According to a first aspect of the present invention, there is provided a use of a dropping tool in a method of transferring drops of liquid on to a substrate, wherein a surface of the dropping tool for contact with the liquid has a first region which exhibits an affinity to the liquid to be transferred directly surrounded by a second region which exhibits a lower affinity to the liquid to be transferred than the first region: the topography of the first and second regions and the relative affinities of the first and second regions for the liquid to be transferred being selected such that when the dropping tool is dipped into and then removed from a source of the liquid to be transferred, the liquid adheres to the first region without substantially any adherence of the liquid to the second region.

According to a second aspect of the present invention, there is provided a dropping tool for transferring drops of a liquid onto a substrate wherein a surface of the dropping tool for contact with the liquid has a first region which exhibits an affinity to the liquid to be transferred directly surrounded by a second region which exhibits a lower affinity to the liquid to be transferred than the first region; the topography of the first and second regions and the relative affinities of the first and second regions for the liquid to be transferred being selected such that when the dropping tool is dipped into and then removed from a source of the liquid to be transferred, the liquid adheres to the first region without substantially any adherence of the liquid to the second region.

According to a third aspect of the present invention, there is provided a method for transferring drops of liquid carried on a dropping tool on to a substrate to form an ordered array of drops thereon wherein the drop of liquid is transferred without contacting the dropping tool with the substrate either directly or indirectly via the drop of liquid.

According to a fourth aspect of the present invention, there is provided a dropping tool for transferring drops of liquid on to a substrate, the dropping tool comprising a tip, at least one surface tapered towards the tip, and a capillary channel which leads from a position of the tapered surface remote from the tip to a reservoir located within the dropping tool.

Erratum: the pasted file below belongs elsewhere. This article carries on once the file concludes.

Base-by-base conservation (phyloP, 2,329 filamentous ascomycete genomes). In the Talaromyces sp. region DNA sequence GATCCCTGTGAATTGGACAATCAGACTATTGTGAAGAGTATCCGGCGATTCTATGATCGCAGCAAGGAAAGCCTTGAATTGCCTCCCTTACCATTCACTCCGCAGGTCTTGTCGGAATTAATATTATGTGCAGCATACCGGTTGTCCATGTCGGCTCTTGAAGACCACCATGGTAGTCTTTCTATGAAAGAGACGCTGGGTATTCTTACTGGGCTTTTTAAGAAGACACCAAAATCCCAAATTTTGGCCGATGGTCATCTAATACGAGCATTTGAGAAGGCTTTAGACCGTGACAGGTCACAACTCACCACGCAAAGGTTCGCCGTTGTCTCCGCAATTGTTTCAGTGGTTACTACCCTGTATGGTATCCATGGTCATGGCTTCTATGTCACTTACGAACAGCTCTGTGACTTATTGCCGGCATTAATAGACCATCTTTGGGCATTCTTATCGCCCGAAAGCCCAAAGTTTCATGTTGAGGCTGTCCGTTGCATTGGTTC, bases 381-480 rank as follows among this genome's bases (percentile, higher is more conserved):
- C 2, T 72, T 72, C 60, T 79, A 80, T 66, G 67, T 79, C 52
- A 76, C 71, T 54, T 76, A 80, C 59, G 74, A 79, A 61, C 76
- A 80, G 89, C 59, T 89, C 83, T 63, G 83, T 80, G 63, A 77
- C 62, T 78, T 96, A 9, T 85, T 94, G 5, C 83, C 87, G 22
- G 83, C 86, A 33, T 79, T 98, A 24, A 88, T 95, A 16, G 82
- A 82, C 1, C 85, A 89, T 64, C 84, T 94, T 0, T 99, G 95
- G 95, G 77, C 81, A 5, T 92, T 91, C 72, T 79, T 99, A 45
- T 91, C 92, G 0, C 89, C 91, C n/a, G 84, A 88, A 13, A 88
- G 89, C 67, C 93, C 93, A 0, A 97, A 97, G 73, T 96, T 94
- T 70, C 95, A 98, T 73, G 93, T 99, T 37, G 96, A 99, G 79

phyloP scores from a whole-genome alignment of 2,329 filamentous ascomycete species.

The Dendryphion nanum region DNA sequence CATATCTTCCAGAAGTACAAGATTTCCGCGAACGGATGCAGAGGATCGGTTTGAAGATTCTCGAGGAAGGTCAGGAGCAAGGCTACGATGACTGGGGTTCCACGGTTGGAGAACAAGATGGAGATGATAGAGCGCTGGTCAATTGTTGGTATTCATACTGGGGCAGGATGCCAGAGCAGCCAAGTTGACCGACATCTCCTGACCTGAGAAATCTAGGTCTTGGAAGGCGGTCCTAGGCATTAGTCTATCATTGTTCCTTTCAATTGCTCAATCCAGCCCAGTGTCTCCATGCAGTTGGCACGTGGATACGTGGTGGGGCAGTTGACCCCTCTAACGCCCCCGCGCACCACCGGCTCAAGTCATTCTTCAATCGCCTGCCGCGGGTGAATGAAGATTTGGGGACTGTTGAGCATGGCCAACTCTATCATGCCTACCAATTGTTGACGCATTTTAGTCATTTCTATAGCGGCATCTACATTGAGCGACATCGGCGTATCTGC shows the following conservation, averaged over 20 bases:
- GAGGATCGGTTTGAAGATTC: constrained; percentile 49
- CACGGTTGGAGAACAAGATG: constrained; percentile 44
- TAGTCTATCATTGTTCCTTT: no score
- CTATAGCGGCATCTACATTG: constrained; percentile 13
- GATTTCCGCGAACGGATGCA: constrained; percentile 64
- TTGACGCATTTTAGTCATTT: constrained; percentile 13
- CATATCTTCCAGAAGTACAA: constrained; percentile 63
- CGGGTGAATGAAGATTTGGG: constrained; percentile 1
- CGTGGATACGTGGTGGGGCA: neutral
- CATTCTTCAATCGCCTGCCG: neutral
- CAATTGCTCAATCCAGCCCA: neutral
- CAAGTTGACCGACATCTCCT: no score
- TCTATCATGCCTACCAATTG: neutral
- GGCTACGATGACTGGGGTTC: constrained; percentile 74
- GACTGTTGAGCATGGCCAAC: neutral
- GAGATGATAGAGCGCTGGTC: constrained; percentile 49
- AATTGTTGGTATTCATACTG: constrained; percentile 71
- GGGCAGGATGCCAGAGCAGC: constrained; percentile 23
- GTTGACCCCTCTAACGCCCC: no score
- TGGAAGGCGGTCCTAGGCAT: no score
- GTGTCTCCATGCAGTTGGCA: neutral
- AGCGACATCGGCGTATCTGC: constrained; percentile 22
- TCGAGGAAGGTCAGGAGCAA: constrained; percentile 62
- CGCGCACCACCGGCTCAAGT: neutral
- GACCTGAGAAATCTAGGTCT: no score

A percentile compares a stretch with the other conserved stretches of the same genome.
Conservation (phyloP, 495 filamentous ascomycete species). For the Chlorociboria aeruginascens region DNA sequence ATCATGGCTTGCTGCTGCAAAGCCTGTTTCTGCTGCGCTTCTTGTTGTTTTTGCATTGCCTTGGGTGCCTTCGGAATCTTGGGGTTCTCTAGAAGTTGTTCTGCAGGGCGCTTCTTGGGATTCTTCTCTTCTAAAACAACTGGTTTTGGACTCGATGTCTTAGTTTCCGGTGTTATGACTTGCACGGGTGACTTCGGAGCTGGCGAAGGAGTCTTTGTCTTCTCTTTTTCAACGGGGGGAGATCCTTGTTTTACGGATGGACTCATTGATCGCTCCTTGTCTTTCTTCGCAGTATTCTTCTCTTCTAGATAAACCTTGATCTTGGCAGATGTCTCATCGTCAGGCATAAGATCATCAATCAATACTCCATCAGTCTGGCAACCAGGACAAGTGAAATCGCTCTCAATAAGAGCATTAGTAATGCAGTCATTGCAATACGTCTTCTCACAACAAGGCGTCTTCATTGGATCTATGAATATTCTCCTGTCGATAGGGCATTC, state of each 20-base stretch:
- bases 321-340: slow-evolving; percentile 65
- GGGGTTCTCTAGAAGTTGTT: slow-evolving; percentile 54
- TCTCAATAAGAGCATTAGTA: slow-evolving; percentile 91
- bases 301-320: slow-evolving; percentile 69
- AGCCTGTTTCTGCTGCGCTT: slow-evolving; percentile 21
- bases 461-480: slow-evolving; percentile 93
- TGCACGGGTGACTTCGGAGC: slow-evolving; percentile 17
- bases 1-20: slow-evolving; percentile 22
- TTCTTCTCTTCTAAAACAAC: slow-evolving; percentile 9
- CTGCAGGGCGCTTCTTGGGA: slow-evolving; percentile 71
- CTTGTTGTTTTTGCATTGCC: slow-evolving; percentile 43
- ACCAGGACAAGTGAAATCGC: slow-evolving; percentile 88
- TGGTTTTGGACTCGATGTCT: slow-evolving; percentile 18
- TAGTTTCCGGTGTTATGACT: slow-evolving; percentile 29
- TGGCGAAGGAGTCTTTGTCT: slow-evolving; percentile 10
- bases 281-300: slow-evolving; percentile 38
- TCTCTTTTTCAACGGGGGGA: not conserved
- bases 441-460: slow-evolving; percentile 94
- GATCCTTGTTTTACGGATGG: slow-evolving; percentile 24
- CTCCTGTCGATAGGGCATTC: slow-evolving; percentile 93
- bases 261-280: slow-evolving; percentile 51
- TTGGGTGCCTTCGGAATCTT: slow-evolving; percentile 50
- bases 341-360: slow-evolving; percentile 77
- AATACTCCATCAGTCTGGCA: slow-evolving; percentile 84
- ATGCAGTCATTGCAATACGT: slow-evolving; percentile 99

BRIEF DESCRIPTION OF THE DRAWINGS

Embodiments of the present invention will now be described hereunder, by way of example only, with reference to the accompanying drawings in which:

FIGS. 1 to 15 are schematic cross-sectional views of the lower sections of dropping tools according to fifteen different embodiments of the present invention respectively.

FIG. 1 shows a cross-sectional view of the lower section of a dropping tool according to a first embodiment of the present invention for transferring drops of an aqueous liquid onto a solid substrate. In this embodiment the dropping tool is a steel pin substrate 12 having its whole surface other than a region at its tip 14 coated with a layer 16 of a relatively hydrophobic material such as teflon or tetrahedral amorphous carbon (t.a.C). The exposed area at the tip 14 is preferably generally circular in shape when viewed down the axis of the pin from the tip of the pin, and its size is determined in accordance with the desired drop size but will generally be of the order of a fraction of a mm, preferably about 0.1 mm or less. In this first embodiment, the boundary between the exposed steel tip of the pin and the relatively hydrophilic coating is topologically continuous. This dropping tool can be fabricated by removing a small thickness of surface steel from the portion of the surface of a conventional steel dropping pin surrounding the tip of the pin followed by subsequent application of a layer of the relatively hydrophobic material onto the region of the pin from which the layer of steel has been removed. The removal of the layer of steel can be carried out by a mechanical process or by physical or chemical etching. The application of the layer of relatively hydrophobic material can, for example, be carried out by filtered vacuum arc (fcva), plasma enhanced chemical vapour deposition (pecvd), evaporation or by dipping the relevant portion of the pin in a liquid of the material. Plasma-enhanced chemical vapour deposition is the preferred method of application.

The selection of the material used for the relatively hydrophobic region will depend on the desired drop size. For example, particularly small tip sizes (for producing particularly small drops) will require the selection of a material which is much less hydrophilic than the exposed steel tip of the pin if the drop of liquid is to be contained within the bounds of the exposed hydrophilic tip of the dropping pin.

FIG. 2 shows a cross-sectional view of the lower section of a dropping tool according to a second embodiment of the present invention for dispensing drops of an aqueous liquid on to a solid substrate. In this second embodiment, a pin substrate 22 made of a relatively hydrophobic material such as teflon is provided at its tip 24 with a thin circular layer 28 of a hydrophilic material such as platinum. As in the first embodiment, the boundary between the layer of hydrophilic material and the non-coated surface of the hydrophobic pin substrate is topologically continuous.